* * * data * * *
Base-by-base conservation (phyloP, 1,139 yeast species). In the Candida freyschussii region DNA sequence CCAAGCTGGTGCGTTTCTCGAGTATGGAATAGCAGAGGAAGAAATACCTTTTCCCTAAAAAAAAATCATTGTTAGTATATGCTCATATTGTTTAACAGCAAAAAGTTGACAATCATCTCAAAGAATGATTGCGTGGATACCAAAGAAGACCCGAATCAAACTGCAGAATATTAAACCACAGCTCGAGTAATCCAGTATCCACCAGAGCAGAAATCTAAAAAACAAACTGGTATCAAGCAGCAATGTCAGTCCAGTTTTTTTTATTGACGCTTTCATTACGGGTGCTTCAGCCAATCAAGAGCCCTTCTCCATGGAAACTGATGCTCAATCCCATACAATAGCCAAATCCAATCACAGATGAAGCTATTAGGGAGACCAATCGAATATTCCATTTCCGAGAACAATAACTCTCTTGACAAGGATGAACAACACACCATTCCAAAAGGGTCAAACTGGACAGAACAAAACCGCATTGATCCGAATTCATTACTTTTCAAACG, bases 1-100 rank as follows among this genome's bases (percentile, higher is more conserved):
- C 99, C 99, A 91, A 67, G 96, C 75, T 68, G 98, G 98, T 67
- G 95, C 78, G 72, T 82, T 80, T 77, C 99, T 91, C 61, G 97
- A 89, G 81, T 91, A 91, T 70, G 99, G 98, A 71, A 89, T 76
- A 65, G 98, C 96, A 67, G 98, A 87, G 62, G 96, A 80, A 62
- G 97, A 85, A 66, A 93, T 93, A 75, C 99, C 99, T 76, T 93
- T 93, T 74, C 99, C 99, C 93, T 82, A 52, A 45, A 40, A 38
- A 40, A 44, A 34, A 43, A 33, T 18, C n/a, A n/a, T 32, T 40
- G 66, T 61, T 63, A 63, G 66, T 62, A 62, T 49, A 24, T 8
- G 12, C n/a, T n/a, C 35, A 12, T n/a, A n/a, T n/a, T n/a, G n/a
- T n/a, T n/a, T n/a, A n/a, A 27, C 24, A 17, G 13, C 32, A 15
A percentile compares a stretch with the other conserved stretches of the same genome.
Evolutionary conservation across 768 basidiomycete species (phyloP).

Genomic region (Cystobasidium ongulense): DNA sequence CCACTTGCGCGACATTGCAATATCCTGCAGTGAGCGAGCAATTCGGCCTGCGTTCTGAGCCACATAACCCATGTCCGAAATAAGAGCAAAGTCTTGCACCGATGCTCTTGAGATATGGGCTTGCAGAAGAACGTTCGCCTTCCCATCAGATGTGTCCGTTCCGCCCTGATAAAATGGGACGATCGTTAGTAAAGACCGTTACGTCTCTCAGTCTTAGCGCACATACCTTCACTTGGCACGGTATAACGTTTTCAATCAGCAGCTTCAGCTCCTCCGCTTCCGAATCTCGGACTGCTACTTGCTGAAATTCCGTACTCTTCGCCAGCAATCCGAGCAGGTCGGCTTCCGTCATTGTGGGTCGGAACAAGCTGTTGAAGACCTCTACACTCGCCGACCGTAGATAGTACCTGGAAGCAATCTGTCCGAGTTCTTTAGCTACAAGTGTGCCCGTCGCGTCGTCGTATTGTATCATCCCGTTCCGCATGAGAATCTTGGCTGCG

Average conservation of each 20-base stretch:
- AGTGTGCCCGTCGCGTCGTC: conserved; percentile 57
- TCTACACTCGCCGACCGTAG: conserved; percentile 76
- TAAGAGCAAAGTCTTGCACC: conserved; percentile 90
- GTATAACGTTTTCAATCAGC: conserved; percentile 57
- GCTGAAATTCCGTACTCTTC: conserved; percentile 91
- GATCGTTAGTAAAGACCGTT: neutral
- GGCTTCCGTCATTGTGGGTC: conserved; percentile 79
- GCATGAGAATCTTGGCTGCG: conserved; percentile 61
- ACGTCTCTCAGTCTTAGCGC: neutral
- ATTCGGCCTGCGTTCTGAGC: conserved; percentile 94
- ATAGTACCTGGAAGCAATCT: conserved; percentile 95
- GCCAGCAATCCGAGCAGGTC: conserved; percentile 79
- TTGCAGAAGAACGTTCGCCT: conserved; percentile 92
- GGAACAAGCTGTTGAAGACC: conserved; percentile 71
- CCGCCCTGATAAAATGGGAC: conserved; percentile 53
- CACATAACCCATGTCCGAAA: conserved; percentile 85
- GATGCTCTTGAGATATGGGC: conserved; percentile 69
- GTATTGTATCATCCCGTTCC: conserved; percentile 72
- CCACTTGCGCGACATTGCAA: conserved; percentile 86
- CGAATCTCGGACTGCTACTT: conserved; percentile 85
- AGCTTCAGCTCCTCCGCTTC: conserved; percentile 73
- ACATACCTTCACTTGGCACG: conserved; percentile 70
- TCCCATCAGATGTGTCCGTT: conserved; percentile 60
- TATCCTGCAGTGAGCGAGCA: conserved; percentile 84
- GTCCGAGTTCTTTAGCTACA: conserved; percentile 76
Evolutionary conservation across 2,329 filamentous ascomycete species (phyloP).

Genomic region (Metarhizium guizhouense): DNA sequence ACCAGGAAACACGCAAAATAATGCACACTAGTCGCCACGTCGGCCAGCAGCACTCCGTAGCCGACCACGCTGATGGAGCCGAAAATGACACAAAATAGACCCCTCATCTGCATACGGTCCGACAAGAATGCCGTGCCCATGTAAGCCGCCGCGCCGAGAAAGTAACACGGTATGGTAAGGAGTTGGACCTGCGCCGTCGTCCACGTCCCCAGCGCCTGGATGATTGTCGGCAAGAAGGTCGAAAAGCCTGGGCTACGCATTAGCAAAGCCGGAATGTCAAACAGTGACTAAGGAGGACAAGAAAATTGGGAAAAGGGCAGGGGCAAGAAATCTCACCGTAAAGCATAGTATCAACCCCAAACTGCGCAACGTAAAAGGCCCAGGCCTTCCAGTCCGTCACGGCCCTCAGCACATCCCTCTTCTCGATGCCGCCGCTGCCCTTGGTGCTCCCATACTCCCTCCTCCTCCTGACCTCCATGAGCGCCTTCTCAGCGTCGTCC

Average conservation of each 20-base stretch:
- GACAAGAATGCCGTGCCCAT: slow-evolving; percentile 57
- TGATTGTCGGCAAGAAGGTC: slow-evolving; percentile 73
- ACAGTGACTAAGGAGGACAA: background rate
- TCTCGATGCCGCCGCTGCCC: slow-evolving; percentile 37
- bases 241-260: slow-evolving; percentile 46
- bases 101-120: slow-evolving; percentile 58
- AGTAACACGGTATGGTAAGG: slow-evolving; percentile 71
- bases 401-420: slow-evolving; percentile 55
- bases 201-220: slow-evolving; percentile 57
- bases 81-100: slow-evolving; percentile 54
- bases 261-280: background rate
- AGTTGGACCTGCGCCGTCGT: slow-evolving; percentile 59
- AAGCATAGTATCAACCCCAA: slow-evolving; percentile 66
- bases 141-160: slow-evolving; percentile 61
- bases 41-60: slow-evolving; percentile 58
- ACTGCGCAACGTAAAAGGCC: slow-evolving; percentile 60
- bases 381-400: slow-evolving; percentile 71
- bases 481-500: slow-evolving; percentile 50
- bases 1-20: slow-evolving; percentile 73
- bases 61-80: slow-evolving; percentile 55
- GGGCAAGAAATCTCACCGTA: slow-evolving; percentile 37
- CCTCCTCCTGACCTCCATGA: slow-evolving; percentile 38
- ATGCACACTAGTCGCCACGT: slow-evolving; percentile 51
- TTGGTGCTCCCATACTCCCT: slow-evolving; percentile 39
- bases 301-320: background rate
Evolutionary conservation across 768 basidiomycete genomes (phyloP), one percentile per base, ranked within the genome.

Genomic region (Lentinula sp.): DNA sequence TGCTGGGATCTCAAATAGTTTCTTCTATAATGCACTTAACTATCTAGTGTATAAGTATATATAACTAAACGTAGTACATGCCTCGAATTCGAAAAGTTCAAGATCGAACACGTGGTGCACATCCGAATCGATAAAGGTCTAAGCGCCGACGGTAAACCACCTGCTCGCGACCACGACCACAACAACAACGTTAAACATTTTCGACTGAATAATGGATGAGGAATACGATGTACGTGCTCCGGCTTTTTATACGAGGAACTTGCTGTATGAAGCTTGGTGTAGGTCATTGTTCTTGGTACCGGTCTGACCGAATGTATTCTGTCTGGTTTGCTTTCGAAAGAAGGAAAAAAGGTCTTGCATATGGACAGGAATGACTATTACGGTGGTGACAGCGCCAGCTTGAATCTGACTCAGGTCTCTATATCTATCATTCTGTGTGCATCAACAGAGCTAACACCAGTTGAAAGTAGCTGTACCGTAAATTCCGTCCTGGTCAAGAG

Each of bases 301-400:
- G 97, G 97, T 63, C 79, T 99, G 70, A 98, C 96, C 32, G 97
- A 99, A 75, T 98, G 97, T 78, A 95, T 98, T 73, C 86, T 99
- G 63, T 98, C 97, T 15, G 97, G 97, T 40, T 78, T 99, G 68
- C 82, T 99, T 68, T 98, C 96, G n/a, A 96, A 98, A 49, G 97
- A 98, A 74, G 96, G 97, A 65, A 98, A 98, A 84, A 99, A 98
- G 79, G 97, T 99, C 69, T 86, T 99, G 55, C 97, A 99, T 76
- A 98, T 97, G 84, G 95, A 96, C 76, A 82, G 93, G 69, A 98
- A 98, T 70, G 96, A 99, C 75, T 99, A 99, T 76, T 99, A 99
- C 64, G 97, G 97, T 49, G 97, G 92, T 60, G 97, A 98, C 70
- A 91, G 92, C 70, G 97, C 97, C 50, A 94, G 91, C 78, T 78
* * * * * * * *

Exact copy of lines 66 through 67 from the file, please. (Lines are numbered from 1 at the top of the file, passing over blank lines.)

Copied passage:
- ATGCACACTAGTCGCCACGT: slow-evolving; percentile 51
- TTGGTGCTCCCATACTCCCT: slow-evolving; percentile 39